Blur vs. Gorillaz: Where Does Damon Albarn Truly Belong?

The age-old debate over the songwriter's best project rages on.

This feature originally ran in April 2015 and is being re-published ahead of Gorillaz’s new album, Humanz.

Beauty is in the eye of the beholder. Art is subjective. Music and movies aren’t about competition; they’re about artistic expression. Well, for those of you who know better than to believe those lies, welcome to another installment of Vs. This time, we definitively determine where Damon Albarn truly belongs.

Damon Albarn is one of those rare artists in popular music whose cultural stock must be measured across multiple projects. Along with Graham Coxon, Dave Rowntree, and Alex James, Albarn helped steer Britpop in a more artful, angular direction as a member of Blur, a band that stands as one of the most respected and innovative bands of the ’90s. Blur went dark after the release of 2003’s Think Tank, but Albarn had already successfully reapplied his sophisticated pop sense to Gorillaz, which pushed Blur‘s art rock flair into the realm of full-on pop art. Along with artist and co-creator Jamie Hewlett, Gorillaz threw pop, dub, hip-hop, and electronic music into a flavorful pot, hiding behind the guise of a group of motley cartoon characters.

With two iconic bands spanning two decades, it’s only fitting that we pick nits and decide which of these influential but very different Albarn projects is best. This is Blur vs. Gorillaz.


Ryan Bray (RB): I’ll come out and say this right off the top: If we’re picking sides, I’m a Blur guy. This reflects little at all on Gorillaz. It’s just that I came to Blur first. As an impressionable eighth grader, my musical tastes were still budding when I heard “Song 2”. I knew Blur by name at that point but hadn’t done my homework, and as such, the brisk but catchy “Song 2” became my first proper introduction to the band when it blew up in 1997.

But as is the case with a lot of breakthrough singles, “Song 2” didn’t really serve as an apt representation of what Blur was all about. Still, I liked the band’s self-titled record enough to backtrack my way through Parklife, Modern Life Is Rubbish, and The Great Escape. Slowly but surely, my appreciation for the band grew. I was impressed by the way the band could shape-shift its way through a myriad of similar but different pop rock sounds without straying too far from themselves. Some songs like “She’s So High” were straightforward in their catchiness, while others were jerky and kind of obtuse (“Girls & Boys” is a classic example).

But their cleverness and inventiveness was hard to ignore. As much as the media tried its best to hype up the Battle of Britpop between Blur and Oasis, to me it never felt like much of a competition. I’ve yet to hear the Gallagher brothers, with all of their talk, pen anything that rivals Albarn and Coxon’s gift for highbrow pop rock.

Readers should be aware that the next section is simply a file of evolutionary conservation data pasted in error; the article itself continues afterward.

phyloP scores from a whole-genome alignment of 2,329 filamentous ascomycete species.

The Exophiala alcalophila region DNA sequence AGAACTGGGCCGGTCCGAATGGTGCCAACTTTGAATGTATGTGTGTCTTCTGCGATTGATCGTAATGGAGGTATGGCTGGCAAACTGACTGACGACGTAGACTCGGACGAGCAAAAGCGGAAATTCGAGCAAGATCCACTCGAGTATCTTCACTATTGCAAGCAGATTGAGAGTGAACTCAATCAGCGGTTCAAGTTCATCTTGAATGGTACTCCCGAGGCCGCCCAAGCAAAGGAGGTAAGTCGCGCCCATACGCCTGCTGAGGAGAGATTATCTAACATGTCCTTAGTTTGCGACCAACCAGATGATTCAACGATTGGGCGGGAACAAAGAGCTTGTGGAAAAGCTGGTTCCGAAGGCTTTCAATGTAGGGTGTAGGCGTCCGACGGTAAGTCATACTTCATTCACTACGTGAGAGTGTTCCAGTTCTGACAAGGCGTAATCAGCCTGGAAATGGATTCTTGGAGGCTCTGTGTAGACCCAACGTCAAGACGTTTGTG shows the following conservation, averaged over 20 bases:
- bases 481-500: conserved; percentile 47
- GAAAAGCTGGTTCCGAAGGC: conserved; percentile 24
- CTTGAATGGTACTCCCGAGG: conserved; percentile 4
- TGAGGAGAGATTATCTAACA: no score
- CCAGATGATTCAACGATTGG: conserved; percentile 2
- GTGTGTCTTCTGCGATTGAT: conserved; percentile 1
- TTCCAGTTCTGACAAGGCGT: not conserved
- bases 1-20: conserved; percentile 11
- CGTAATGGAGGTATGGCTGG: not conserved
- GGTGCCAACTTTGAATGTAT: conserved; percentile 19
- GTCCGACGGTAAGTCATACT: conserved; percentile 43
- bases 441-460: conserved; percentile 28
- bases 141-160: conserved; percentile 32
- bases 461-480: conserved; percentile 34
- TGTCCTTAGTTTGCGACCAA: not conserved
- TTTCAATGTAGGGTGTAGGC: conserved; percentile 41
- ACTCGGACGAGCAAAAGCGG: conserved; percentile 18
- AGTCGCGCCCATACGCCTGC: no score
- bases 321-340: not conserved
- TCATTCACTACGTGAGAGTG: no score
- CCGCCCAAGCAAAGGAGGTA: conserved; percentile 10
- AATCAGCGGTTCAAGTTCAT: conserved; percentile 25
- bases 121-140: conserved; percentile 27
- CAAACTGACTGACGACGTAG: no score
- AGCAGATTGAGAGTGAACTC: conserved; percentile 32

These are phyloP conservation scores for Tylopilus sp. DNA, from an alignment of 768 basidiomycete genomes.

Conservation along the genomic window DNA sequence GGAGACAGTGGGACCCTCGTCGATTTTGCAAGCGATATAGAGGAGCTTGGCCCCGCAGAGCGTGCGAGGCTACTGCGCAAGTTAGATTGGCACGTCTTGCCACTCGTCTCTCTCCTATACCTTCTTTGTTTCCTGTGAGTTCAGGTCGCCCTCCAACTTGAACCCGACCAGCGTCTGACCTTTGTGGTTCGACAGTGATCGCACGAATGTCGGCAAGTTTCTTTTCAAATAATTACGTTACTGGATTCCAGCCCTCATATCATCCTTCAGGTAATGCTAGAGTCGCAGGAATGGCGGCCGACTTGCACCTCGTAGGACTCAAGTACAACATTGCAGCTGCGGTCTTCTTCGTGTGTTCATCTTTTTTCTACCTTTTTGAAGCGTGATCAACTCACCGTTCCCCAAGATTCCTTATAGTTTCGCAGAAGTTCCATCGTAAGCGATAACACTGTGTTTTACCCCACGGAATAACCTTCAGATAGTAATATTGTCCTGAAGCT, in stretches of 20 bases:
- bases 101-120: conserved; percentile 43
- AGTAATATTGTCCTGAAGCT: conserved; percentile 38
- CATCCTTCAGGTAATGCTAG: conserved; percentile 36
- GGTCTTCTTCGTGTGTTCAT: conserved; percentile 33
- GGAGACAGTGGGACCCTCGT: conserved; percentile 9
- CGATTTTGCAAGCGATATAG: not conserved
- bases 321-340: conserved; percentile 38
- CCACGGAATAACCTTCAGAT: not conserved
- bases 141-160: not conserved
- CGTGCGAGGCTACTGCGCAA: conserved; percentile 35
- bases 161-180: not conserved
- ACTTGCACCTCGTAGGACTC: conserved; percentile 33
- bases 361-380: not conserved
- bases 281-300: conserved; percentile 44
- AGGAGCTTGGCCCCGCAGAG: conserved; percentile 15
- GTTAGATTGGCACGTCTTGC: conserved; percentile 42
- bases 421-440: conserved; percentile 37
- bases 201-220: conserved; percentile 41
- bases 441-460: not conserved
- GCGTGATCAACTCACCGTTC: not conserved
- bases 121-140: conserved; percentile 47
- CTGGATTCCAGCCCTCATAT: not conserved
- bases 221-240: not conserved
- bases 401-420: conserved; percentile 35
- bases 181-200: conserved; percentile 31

Lior Phillips (LP): Oh Queen Britannia and her Royal Media Fuckery! Good starting point, Ryan. Those Brits are always raising ‘brows. I must say that this particular mid-’90s press incident (NME cover + Brit awards) was impeccably timed. No one was ready to move on from grunge, so they feasted on the spirit of it in a way one would expect a pop band would: Liam throwing word-punches (“Shite-life!” ) and Albarn spewing soiled lyrics (“Now he’s got morning glory/ Life’s a different story”). They fashioned their Brit-flags like capes, tackling the pains of zeitgeist lyrically while becoming the unelected mouthpiece for the pint-drinking middle class.

At one stage, Oasis and Blur were as big (or even bigger) than Nirvana/Pearl Jam for us South Africans. I gorged on them through Now That’s What I Call Music compilations, because shipping costs were so astronomical we could only afford one CD with lots of different artists’ best singles crammed onto it. Fortunately for me, this happened right about the time when you kept listening to albums you bought even if they disappointed you. Blur always fit in with the other artists because they made pop that was a little off-center (“Threadneedle Street”, an old B-side, is a good example), fitting well alongside R&B music – both pop and soul versions like Brenda Fasie, Yvonne Chaka Chaka, and local rock bands like Springbok Nude Girls. There I was mid-headbanging, singing the wrong lyrics with a mouth full of metal to match my teen angst! “I got my head shaved by a chomoboche!” Little did I know I was singing about middle-class British culture, which was grappling with the pitfalls of Prozac and heroine – it still felt relatable.

While I agree that “Song 2” doesn’t represent the full breadth of their ability, there is absolutely no question that it was their calling card in America. There were borders back then, quite literally, between genres and cultures. Britain had Britpop, America had grunge, but both had a sell-by date. When polymath Albarn created Gorillaz with artist Jamie Hewlett, the man with whom he shared a flat, they epitomized what it felt like to grow up in HTML chat rooms, surrounded by Winamp skins. The internet kids suddenly witnessed the world open up and genres merging. Albarn plucked ’90s idiosyncrasies and built a bridge with Gorillaz’s mash-up of genres to take us all to the other side of the ’00s. Blur progressed stylistically, sure, but they still sound like Blur; it’s impossible to imagine them repositioning themselves to fit in with the Internet era as well as Gorillaz did.